15 November 2012

At what point do we say no?

My patients are, and will always be my first priority.

As a junior based solely on the shop floor (i.e. the wards) I'm often better suited to tell the consultant or registrar how the management plans have been panning out.

The problem comes when the seniors expect you to go above and beyond the line of duty.

I work hard - very hard. I often don't take proper breaks and almost never leave on time. However this is being taken for granted. At 1700 I'm officially 'not here / a figment of your imagination / don't ask me unless it's life threatening' however it seems to be expected that I will stay practically forever to ensure things are to my consultants liking.

I get that medicine used to be like that, however with greater workload, paperwork and responsibility comes a higher likelihood of burnout. In my current job I feel I'm heading that way.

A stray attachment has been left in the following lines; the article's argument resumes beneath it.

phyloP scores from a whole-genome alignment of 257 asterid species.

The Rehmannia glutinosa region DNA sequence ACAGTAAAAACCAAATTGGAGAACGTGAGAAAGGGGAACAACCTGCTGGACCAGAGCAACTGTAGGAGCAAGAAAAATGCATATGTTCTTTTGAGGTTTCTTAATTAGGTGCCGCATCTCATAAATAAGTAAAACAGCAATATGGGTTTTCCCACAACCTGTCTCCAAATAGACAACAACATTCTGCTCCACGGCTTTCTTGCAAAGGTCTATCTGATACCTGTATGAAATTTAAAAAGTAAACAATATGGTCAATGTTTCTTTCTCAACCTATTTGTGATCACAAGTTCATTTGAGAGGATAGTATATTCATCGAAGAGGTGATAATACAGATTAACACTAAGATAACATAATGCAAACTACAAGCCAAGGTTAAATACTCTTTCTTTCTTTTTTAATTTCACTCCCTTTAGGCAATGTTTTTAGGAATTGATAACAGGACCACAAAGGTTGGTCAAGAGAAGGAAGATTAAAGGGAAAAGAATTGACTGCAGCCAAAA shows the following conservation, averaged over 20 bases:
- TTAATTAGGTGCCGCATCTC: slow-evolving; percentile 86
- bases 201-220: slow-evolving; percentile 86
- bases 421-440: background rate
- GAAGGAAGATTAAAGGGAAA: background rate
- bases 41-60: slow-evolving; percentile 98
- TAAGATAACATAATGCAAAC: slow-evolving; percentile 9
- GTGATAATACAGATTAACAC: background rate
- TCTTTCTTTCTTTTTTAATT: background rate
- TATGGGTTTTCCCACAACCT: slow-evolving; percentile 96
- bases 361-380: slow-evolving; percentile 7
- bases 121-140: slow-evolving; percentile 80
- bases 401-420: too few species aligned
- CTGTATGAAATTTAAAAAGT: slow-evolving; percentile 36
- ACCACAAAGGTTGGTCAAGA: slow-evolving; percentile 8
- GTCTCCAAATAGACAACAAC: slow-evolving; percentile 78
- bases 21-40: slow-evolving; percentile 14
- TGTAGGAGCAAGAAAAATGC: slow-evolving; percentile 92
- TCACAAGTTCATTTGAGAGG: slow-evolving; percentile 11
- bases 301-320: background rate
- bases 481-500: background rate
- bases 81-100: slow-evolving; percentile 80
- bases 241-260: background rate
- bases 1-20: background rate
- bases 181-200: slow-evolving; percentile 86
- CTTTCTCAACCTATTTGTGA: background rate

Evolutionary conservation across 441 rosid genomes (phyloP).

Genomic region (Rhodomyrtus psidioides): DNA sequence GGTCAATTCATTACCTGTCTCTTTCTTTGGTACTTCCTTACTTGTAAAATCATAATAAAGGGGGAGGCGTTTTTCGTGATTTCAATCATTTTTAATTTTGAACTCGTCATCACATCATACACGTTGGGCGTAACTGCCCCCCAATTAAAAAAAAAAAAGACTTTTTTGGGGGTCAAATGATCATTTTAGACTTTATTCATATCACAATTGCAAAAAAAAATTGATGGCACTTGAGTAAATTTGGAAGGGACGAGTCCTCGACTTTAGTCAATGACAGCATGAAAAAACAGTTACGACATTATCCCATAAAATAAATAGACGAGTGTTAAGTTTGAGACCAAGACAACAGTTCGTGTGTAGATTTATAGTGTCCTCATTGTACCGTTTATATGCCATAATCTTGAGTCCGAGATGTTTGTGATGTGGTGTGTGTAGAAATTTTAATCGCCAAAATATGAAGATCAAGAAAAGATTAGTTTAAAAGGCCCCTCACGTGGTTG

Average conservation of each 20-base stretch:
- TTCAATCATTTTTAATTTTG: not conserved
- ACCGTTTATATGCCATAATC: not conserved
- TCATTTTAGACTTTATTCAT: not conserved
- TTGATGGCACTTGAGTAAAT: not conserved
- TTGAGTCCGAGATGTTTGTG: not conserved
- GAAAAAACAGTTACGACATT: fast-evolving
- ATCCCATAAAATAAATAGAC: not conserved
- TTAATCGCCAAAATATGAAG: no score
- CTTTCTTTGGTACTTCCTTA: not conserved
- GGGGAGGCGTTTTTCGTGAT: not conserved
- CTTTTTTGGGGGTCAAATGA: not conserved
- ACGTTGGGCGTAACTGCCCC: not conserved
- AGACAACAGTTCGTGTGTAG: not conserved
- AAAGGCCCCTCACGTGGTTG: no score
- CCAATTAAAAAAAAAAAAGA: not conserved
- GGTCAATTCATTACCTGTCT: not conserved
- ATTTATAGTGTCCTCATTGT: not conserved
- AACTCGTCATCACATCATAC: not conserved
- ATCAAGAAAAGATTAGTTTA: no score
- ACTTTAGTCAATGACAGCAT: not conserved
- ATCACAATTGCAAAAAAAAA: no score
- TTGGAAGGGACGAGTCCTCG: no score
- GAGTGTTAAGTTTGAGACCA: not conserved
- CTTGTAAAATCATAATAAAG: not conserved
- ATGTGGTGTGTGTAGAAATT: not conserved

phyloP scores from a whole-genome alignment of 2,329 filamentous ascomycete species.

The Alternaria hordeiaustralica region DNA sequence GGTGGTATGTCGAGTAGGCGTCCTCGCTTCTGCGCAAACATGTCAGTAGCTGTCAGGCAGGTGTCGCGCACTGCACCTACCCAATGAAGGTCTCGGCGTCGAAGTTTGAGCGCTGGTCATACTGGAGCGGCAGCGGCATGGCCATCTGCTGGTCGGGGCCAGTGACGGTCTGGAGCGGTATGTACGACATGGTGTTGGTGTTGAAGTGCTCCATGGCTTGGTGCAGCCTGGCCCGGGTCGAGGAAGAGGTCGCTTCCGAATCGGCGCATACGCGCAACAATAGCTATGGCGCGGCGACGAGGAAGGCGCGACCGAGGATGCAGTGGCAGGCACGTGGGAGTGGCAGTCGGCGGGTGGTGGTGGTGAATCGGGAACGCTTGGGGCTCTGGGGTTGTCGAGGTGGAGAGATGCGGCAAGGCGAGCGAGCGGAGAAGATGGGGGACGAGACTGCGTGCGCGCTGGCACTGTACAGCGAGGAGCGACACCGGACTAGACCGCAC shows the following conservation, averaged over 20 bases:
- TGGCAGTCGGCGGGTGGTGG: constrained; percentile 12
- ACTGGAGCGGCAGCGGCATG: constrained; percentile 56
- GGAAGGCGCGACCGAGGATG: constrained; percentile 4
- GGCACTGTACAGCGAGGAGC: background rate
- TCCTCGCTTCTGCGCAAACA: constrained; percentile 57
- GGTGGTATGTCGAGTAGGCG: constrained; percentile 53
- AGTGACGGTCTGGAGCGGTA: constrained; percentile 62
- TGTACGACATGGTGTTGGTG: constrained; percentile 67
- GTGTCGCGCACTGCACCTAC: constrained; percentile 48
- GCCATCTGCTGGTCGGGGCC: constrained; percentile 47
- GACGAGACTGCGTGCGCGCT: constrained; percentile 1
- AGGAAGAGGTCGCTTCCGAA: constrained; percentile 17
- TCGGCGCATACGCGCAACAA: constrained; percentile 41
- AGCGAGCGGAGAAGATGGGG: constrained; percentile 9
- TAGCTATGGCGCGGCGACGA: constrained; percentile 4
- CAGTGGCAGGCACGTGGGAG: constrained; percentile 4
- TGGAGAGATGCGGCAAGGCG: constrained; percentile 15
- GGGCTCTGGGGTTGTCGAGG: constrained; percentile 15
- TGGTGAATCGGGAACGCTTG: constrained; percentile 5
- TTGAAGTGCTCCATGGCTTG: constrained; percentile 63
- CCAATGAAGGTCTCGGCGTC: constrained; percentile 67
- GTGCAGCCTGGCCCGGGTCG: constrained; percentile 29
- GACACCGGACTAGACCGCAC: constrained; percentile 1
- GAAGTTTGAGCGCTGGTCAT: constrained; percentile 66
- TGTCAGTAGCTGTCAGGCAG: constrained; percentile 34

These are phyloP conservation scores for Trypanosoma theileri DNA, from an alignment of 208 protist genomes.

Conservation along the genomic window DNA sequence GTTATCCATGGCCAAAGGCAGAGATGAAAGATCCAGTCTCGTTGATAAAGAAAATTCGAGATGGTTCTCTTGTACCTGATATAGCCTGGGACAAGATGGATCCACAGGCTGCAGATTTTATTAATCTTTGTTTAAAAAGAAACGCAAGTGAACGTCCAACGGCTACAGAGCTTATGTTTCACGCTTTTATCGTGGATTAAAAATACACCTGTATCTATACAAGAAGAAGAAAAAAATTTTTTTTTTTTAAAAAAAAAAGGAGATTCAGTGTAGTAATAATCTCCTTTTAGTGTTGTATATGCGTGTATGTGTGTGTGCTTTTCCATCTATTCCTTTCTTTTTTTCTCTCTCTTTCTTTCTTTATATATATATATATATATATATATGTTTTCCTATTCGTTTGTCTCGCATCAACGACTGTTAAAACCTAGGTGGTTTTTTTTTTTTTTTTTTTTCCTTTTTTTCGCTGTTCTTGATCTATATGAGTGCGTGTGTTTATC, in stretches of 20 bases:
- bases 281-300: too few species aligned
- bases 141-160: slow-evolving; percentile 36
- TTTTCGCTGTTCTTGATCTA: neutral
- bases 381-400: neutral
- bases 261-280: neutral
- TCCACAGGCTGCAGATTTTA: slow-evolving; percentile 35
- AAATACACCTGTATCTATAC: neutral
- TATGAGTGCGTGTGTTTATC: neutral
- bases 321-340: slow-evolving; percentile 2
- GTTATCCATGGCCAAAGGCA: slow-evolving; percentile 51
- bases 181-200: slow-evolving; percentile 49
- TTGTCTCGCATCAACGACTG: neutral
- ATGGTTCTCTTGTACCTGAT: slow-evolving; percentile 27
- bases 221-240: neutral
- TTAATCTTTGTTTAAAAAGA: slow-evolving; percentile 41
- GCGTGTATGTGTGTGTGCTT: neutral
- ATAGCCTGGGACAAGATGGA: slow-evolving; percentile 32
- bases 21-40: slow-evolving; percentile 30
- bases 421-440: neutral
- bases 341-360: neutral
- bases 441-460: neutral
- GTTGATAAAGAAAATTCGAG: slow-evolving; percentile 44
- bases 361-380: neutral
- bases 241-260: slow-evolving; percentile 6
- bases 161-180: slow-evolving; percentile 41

I'm finally learning so say 'no' but it doesn't seem to be going down well.

Ive tried explaining that I'm happy to hand things on to the on-call team but it seems this isn't good enough.

What would you do?

06 November 2012


Sometimes knowing when to stop is one of the hardest things in medicine.

I find looking after a patient list so hard because I have lots of sick patients who sometimes die. It's difficult to know how far to go before you hold your hands up and admit defeat.

The debate at the moment with the Liverpool Care Pathway makes me very frustrated. The LCP is not a morphine pump to kill people (as a patient told me this week), but a (hopefully) more comfortable and less agitated way for dying people to pass away.

As part of a multi disciplinary team I have completed the paperwork for the LCP several times and it's never been something I've regretted. In fact on one occasion I felt horrific as I'd missed the opportunity to start the LCP and a patient died very distressed.

Making a decision about when to stop medical treatment for a patient is one of the hardest to make and is even harder given the appalling press coverage recently.

So much for supporting the NHS